Bombers back with bid for second team
RUGBY LEAGUE: The Brisbane Bombers are ready to "pull the trigger" and deliver the river city a second NRL team.
Incoming ARLC chairman Peter Beattie's declaration that the NRL must expand or die has given the Bombers' bid team renewed optimism.
It has been seven years since the Bombers announced their intentions to secure an NRL licence and become Brisbane's second club alongside the Broncos.
The NRL has continued along since then, failing to introduce any new clubs to the competition since the Gold Coast Titans joined in 2007.
Beattie highlighted Ipswich and Redcliffe as possible areas for a third club in southeast Queensland but the Bombers believe they have the strongest bid for inclusion.
"We are ready to go," Bombers' NRL bid CEO Nick Livermore said.
"We've got a really strong business case. We've got the financial backing. There are commercial partners there.
"It's a matter of getting the chance to pull the trigger.
"There is a renewed optimism when you've got someone of Peter Beattie's credentials and experience saying that.
"It shows his mindset about where he feels the commission should be directing the game."
The Broncos have enjoyed a monopoly in Brisbane since their introduction in 1988, building an NRL powerhouse which now rakes in revenue in excess of $40 million a year.
The club is widely recognised to have a geographical advantage, being the only team in a rugby league-mad city of more than two million people.
In contrast, there are nine clubs in the Sydney region encompassing about five million people.
The financial volatility of the current 16 NRL clubs - only the Broncos regularly turn a profit - has been a major factor in the game's reluctance to expand.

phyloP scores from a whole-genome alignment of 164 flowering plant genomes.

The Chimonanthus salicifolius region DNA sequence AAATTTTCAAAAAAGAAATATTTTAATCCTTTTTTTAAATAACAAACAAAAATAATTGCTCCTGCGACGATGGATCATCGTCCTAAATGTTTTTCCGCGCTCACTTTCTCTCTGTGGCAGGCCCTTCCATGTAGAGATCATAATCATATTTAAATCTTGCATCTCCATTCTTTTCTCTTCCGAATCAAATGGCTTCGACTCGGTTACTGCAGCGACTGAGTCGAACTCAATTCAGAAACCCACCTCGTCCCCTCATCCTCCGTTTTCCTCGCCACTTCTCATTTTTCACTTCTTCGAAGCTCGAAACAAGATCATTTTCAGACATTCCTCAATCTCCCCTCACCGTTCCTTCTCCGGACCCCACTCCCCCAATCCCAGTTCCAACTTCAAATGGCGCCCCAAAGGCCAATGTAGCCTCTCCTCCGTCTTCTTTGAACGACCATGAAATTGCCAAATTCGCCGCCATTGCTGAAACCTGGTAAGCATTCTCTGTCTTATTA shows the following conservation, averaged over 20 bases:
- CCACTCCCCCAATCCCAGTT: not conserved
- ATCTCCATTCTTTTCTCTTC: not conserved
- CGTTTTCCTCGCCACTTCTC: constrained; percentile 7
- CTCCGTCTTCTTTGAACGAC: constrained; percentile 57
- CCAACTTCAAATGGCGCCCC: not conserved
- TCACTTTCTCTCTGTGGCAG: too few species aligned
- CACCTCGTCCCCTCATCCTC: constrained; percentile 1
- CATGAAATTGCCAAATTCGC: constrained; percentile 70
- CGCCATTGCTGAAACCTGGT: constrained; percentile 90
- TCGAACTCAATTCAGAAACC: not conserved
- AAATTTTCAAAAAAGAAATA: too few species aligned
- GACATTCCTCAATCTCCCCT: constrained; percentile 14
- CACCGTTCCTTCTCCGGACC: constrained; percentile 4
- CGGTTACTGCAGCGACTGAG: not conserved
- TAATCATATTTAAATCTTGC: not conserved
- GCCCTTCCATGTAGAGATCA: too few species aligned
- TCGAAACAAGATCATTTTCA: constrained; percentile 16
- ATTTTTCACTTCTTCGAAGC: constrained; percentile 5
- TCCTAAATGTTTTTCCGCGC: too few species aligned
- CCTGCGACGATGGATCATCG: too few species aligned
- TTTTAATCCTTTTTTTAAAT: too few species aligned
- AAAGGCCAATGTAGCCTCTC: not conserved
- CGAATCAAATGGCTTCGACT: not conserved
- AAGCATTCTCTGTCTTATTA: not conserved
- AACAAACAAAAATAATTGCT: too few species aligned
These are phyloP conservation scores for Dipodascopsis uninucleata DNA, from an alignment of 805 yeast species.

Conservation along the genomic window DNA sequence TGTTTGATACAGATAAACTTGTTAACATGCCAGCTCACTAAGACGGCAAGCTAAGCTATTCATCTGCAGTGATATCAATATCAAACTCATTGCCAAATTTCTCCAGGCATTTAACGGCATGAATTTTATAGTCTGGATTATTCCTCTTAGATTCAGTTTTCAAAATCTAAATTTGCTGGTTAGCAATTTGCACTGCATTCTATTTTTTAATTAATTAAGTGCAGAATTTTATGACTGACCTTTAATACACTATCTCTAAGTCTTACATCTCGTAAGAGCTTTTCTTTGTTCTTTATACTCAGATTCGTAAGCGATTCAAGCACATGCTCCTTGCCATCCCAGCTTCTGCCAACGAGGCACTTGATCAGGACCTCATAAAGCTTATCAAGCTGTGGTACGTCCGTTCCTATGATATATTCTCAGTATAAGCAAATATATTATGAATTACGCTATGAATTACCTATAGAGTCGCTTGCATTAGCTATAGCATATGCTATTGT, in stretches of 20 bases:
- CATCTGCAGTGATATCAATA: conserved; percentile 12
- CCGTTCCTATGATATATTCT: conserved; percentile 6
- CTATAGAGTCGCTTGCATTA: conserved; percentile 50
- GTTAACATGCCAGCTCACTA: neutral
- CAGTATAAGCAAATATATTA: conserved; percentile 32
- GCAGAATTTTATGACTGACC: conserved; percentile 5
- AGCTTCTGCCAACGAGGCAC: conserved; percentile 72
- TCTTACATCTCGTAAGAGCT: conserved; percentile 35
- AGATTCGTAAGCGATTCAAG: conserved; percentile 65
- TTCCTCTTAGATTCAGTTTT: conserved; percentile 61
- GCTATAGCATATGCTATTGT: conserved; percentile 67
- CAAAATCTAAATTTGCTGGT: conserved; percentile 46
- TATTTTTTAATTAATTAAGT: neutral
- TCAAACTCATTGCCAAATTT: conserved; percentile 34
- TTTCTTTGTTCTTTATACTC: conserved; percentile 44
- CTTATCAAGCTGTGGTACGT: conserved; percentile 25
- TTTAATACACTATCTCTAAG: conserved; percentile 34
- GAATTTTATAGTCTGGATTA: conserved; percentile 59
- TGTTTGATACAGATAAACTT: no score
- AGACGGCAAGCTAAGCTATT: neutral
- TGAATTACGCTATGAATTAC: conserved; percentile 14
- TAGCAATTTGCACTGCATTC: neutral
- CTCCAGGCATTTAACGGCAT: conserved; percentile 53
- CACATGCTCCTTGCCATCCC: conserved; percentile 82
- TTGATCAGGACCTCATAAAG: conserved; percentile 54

But former Queensland premier Beattie is determined to grow the game's footprint, highlighting Queensland and Perth as potential locations for new teams when the game's next broadcast cycle begins in 2022.
Livermore, who has former Maroons players Billy Moore and Scott Sattler involved in the Bombers' bid, said it made economic sense for Brisbane to be granted a licence.
"Commercially, Brisbane is the largest market between Sydney and Singapore," he said.
"The fact that there is not rugby league on here every weekend … we're behind the eight ball.
"The only way to create a footprint is to have a brand people can identify with.
"Without getting into the semantics of it, we've always maintained you need to be in Brisbane and push to the regions.
"The moment you place a regional team in, you polarise. If you move to the north, you polarise the south. We've maintained you need a team in the city and pushing out.
"The model to sustainability is to have corporate commercial support and Brisbane is far and away the best place for that."
The Ipswich NRL bid team has developed a community-owned model they believe will encompass the greater western region of southeast Queensland.
And Ipswich bid chief Steve Johnson said it was time for the NRL to make some strong decisions.
"We see ourselves as Logan, Ipswich, Toowoomba and the greater west," he said.
"After some flat time where the NRL has failed to really drive any thought of expansion, it's good to see the comment being raised by Peter.
"It's really a time for the game to show some leadership. We all showed our good faith when the word went out in 2010 (that the NRL wanted to expand). We all worked hard to establish bids then it was the NRL that stepped away from it.
"It's not really up to us to prove we should be in the NRL. We proved that six years ago.
"It's now up to the NRL to show some leadership and guidance as to how they're going to expand."